I sat there for what seemed like an eternity. I could tell he was trying to take it all in. I don’t remember exactly his words, but I remember him saying, “Thank you for confessing what you did.” At this point he rummaged through a folder on his desk and pulled out my exam. He glanced over it and then looked up saying, “So you cheated on one of the vocabulary words”  “Yes, sir” I replied. He paused, and then looked up, and said, “You did the right thing telling me. I forgive you.” I was shocked. I said, “What do you mean sir?” He replied, “I forgive you. I am not going to turn you in or flunk you.” “You mean you are not going to flunk me?” I replied in shock. “Yes, I am not going to flunk you…in fact I am not going to change your grade—who knows maybe your neighbor had the wrong answer” he said with a smile. He went on to tell me about a time in his academic career when as a student he made a similar mistake. He prayed over me and sent me on my way ALONE—I left the 280 pound gorilla of guilt in his office and I practically floated back to my dorm room. Words cannot express the sense of joy, relief, and grace I felt that day.

In the letter to his friends at Colossi Paul spoke of the forgiveness of our LORD and he chose a word whose room means “pure joy.” You see that is the impact of grace and forgiveness. It brings great abiding joy in its wake—joy for the forgiven one and for the forgiver. I have been on both sides of the grace equation and it is true joy waits at both ends. I wonder why so many of us live in the bitter bistro of resentment, anger, and hatred eating out our hearts and souls with the poison of our own passions. We need to learn from our LORD the amazing scope and reach of forgiveness and grace.

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Choices, Choices

French existentialist philosopher Jean-Paul Sartre once observed “we are our choices.” Meanwhile one of his contemporaries General Charles de Gaulle in exasperation declared: How can anyone govern a nation that has two hundred and forty-six different kinds of cheese?”

Without doubt Sartre was on to something of significance, but equally telling is how we are surrounded by a whirlwind of choices and options. Take a stroll down the local cereal aisle at your local grocery store and you will quickly realize we are treading water in a rolling sea of decisions and alternatives.

Most of our decisions in a given day matter little in the big scheme of things. My choice of which one of my four pairs of black dress shoes will not make or break my day, but my attitude toward those along my path that morning could be life altering experience.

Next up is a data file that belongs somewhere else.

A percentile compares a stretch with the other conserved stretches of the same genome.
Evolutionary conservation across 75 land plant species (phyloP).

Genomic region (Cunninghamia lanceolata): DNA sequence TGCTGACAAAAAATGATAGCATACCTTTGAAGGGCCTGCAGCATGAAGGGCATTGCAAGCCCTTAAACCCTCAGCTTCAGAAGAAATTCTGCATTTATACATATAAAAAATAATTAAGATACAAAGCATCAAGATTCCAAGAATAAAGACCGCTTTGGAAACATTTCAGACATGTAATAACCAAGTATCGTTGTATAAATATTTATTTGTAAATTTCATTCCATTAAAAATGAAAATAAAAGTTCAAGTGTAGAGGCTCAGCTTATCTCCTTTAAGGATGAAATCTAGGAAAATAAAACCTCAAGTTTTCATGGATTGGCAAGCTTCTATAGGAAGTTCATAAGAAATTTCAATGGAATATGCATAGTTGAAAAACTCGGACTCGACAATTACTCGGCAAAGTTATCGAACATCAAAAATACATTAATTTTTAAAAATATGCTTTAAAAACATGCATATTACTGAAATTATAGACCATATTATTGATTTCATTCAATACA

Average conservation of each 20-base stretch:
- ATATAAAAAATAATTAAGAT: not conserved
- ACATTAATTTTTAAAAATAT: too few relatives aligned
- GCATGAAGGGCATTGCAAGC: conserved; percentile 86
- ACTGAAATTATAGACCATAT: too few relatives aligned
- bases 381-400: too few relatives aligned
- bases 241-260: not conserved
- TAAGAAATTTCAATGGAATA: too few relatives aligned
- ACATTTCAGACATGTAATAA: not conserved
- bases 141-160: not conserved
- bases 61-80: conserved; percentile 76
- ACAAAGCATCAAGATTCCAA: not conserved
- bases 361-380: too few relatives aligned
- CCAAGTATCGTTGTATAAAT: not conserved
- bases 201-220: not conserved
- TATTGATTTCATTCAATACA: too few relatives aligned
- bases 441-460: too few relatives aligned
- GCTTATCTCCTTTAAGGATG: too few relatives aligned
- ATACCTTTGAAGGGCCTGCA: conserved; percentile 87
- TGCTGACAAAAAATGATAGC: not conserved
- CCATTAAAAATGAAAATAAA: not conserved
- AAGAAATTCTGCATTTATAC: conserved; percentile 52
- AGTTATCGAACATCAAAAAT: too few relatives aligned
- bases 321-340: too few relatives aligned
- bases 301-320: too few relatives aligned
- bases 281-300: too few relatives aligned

When we get up in the morning we have no idea if this is going to be the day in which a defining moment of our lives happens. How do you get ready for the big days of life when you never really know when they will appear due to a crisis or opportunity? I would suggest you get ready by calibrating your heart and mind as if every day is the most important and significant day of your life—because it a real sense it is.

Playwright Oscar Wilde made this keen insight into life and the significance of our choices and decisions when he said: “I won’t tell you that the world matters nothing, or the world’s voice, or the voice of society. They matter a good deal. They matter far too much. But there are moments when one has to choose between living one’s own life, fully, entirely, completely—or dragging out some false, shallow, degrading existence that the world in its hypocrisy demands. You have that moment now. Choose!” 


As a fully devoted follower of Jesus we would rob earth of the creative genius of our LORD if we settled for a “false, shallow, degrading existence…” We must seek to live out our lives with abandonment, love, laughter, smiles, thoughtfulness, compassion, and purpose. Wilde is right it all comes down to our choice of which path we choose.

How did you learn to be decisive? Who taught you to be wise and discerning? How did you learn the trick of telling the difference between right and wrong, black and white in an increasing gray world?

The writer of Hebrews chided his readers with the following observation when he wrote: By this time you ought to be teachers yourselves, yet here I find you need someone to sit down with you and go over the basics on God again, starting from square one—baby’s milk, when you should have been on solid food long ago! Milk is for beginners, inexperienced in God’s ways; solid food is for the mature, who have some practice in telling right from wrong. (Hebrews 5:12-14 The Message).

My journey toward a discerning heart began at my father’s knee when as an adolescent we thumbed through the pages of the book of Proverbs together seeking the lessons of wisdom. Later I advanced to my Heavenly Father’s knee as I wrestled with the Scriptures for myself. Moving from chocolate milk of Sunday School stories to the grisly meat of the hard sayings of Jesus tested me. Soon I came to realize the harsh, raw honesty of the Scriptures. The men and women revealed on its pages struggled, sinned, and soared—real people in a real world. Now I realize that is what God longs for me. My choices count.